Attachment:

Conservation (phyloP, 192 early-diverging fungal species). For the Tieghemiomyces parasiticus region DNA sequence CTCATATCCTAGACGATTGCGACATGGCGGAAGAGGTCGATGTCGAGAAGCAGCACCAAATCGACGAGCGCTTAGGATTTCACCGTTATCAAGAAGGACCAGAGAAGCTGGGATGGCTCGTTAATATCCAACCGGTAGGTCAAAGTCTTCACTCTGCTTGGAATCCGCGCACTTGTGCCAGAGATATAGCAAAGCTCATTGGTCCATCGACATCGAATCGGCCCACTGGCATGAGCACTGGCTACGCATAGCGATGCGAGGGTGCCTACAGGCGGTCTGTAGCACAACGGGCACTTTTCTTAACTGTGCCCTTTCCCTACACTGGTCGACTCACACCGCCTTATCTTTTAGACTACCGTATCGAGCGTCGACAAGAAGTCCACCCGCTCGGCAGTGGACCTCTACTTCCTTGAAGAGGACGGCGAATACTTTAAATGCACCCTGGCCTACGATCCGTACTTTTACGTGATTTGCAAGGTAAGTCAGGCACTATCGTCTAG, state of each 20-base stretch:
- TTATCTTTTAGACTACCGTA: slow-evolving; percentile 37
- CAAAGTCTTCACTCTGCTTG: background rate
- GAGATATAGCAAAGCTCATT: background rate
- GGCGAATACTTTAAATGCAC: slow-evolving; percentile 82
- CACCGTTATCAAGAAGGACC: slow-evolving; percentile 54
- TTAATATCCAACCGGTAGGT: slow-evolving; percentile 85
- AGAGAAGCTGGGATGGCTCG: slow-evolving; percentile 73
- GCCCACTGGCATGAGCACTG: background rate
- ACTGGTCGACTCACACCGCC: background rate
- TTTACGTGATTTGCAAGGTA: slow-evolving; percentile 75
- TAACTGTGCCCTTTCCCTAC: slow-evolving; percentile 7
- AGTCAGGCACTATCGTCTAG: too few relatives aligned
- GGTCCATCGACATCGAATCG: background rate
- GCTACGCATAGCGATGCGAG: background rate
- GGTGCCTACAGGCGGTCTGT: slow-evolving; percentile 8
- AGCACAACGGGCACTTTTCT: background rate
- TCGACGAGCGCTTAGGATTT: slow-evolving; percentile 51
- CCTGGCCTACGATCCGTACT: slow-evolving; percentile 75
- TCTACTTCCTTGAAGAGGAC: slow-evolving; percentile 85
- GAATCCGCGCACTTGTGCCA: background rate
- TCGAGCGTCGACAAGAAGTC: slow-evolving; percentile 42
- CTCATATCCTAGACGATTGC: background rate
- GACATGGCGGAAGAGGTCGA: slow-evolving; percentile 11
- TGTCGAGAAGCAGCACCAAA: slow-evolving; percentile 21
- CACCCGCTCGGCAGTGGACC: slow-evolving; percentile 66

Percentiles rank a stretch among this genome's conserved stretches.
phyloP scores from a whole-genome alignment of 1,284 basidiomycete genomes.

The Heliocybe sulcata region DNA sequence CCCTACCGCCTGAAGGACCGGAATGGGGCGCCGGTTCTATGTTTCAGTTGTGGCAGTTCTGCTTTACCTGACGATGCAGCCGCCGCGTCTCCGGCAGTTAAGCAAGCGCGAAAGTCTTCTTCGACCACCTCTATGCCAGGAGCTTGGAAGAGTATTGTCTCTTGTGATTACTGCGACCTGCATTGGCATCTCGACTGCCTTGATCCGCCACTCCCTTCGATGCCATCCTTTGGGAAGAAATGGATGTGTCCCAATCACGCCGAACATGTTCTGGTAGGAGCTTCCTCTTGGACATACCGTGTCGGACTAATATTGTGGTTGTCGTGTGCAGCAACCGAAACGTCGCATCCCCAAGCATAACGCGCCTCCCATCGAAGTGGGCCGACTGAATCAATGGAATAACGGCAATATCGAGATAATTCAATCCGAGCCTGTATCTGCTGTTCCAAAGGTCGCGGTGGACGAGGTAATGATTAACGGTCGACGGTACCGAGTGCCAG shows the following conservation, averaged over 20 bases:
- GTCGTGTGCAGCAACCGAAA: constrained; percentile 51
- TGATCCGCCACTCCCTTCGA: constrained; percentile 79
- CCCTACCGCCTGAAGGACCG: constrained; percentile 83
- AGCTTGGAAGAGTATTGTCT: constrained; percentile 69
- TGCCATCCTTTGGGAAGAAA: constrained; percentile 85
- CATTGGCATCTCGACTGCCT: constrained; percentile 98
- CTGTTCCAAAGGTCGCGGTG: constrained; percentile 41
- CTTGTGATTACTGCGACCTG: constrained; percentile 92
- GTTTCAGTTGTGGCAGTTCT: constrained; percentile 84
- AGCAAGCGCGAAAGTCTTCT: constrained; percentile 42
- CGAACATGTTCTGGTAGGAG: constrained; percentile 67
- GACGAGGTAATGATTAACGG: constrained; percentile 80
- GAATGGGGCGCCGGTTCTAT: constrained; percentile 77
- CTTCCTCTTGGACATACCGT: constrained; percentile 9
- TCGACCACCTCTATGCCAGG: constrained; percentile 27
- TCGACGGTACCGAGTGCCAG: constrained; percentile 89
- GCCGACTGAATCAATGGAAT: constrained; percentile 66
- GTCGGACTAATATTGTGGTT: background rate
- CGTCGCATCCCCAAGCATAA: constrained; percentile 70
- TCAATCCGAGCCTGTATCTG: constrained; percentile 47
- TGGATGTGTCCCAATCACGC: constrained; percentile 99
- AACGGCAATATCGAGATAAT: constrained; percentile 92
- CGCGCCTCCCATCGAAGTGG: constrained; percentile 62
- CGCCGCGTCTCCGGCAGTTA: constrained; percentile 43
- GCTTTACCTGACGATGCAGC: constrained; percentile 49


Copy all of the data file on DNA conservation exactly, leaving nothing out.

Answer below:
Conservation (phyloP, 192 early-diverging fungal species). For the Tieghemiomyces parasiticus region DNA sequence CTCATATCCTAGACGATTGCGACATGGCGGAAGAGGTCGATGTCGAGAAGCAGCACCAAATCGACGAGCGCTTAGGATTTCACCGTTATCAAGAAGGACCAGAGAAGCTGGGATGGCTCGTTAATATCCAACCGGTAGGTCAAAGTCTTCACTCTGCTTGGAATCCGCGCACTTGTGCCAGAGATATAGCAAAGCTCATTGGTCCATCGACATCGAATCGGCCCACTGGCATGAGCACTGGCTACGCATAGCGATGCGAGGGTGCCTACAGGCGGTCTGTAGCACAACGGGCACTTTTCTTAACTGTGCCCTTTCCCTACACTGGTCGACTCACACCGCCTTATCTTTTAGACTACCGTATCGAGCGTCGACAAGAAGTCCACCCGCTCGGCAGTGGACCTCTACTTCCTTGAAGAGGACGGCGAATACTTTAAATGCACCCTGGCCTACGATCCGTACTTTTACGTGATTTGCAAGGTAAGTCAGGCACTATCGTCTAG, state of each 20-base stretch:
- TTATCTTTTAGACTACCGTA: slow-evolving; percentile 37
- CAAAGTCTTCACTCTGCTTG: background rate
- GAGATATAGCAAAGCTCATT: background rate
- GGCGAATACTTTAAATGCAC: slow-evolving; percentile 82
- CACCGTTATCAAGAAGGACC: slow-evolving; percentile 54
- TTAATATCCAACCGGTAGGT: slow-evolving; percentile 85
- AGAGAAGCTGGGATGGCTCG: slow-evolving; percentile 73
- GCCCACTGGCATGAGCACTG: background rate
- ACTGGTCGACTCACACCGCC: background rate
- TTTACGTGATTTGCAAGGTA: slow-evolving; percentile 75
- TAACTGTGCCCTTTCCCTAC: slow-evolving; percentile 7
- AGTCAGGCACTATCGTCTAG: too few relatives aligned
- GGTCCATCGACATCGAATCG: background rate
- GCTACGCATAGCGATGCGAG: background rate
- GGTGCCTACAGGCGGTCTGT: slow-evolving; percentile 8
- AGCACAACGGGCACTTTTCT: background rate
- TCGACGAGCGCTTAGGATTT: slow-evolving; percentile 51
- CCTGGCCTACGATCCGTACT: slow-evolving; percentile 75
- TCTACTTCCTTGAAGAGGAC: slow-evolving; percentile 85
- GAATCCGCGCACTTGTGCCA: background rate
- TCGAGCGTCGACAAGAAGTC: slow-evolving; percentile 42
- CTCATATCCTAGACGATTGC: background rate
- GACATGGCGGAAGAGGTCGA: slow-evolving; percentile 11
- TGTCGAGAAGCAGCACCAAA: slow-evolving; percentile 21
- CACCCGCTCGGCAGTGGACC: slow-evolving; percentile 66

Percentiles rank a stretch among this genome's conserved stretches.
phyloP scores from a whole-genome alignment of 1,284 basidiomycete genomes.

The Heliocybe sulcata region DNA sequence CCCTACCGCCTGAAGGACCGGAATGGGGCGCCGGTTCTATGTTTCAGTTGTGGCAGTTCTGCTTTACCTGACGATGCAGCCGCCGCGTCTCCGGCAGTTAAGCAAGCGCGAAAGTCTTCTTCGACCACCTCTATGCCAGGAGCTTGGAAGAGTATTGTCTCTTGTGATTACTGCGACCTGCATTGGCATCTCGACTGCCTTGATCCGCCACTCCCTTCGATGCCATCCTTTGGGAAGAAATGGATGTGTCCCAATCACGCCGAACATGTTCTGGTAGGAGCTTCCTCTTGGACATACCGTGTCGGACTAATATTGTGGTTGTCGTGTGCAGCAACCGAAACGTCGCATCCCCAAGCATAACGCGCCTCCCATCGAAGTGGGCCGACTGAATCAATGGAATAACGGCAATATCGAGATAATTCAATCCGAGCCTGTATCTGCTGTTCCAAAGGTCGCGGTGGACGAGGTAATGATTAACGGTCGACGGTACCGAGTGCCAG shows the following conservation, averaged over 20 bases:
- GTCGTGTGCAGCAACCGAAA: constrained; percentile 51
- TGATCCGCCACTCCCTTCGA: constrained; percentile 79
- CCCTACCGCCTGAAGGACCG: constrained; percentile 83
- AGCTTGGAAGAGTATTGTCT: constrained; percentile 69
- TGCCATCCTTTGGGAAGAAA: constrained; percentile 85
- CATTGGCATCTCGACTGCCT: constrained; percentile 98
- CTGTTCCAAAGGTCGCGGTG: constrained; percentile 41
- CTTGTGATTACTGCGACCTG: constrained; percentile 92
- GTTTCAGTTGTGGCAGTTCT: constrained; percentile 84
- AGCAAGCGCGAAAGTCTTCT: constrained; percentile 42
- CGAACATGTTCTGGTAGGAG: constrained; percentile 67
- GACGAGGTAATGATTAACGG: constrained; percentile 80
- GAATGGGGCGCCGGTTCTAT: constrained; percentile 77
- CTTCCTCTTGGACATACCGT: constrained; percentile 9
- TCGACCACCTCTATGCCAGG: constrained; percentile 27
- TCGACGGTACCGAGTGCCAG: constrained; percentile 89
- GCCGACTGAATCAATGGAAT: constrained; percentile 66
- GTCGGACTAATATTGTGGTT: background rate
- CGTCGCATCCCCAAGCATAA: constrained; percentile 70
- TCAATCCGAGCCTGTATCTG: constrained; percentile 47
- TGGATGTGTCCCAATCACGC: constrained; percentile 99
- AACGGCAATATCGAGATAAT: constrained; percentile 92
- CGCGCCTCCCATCGAAGTGG: constrained; percentile 62
- CGCCGCGTCTCCGGCAGTTA: constrained; percentile 43
- GCTTTACCTGACGATGCAGC: constrained; percentile 49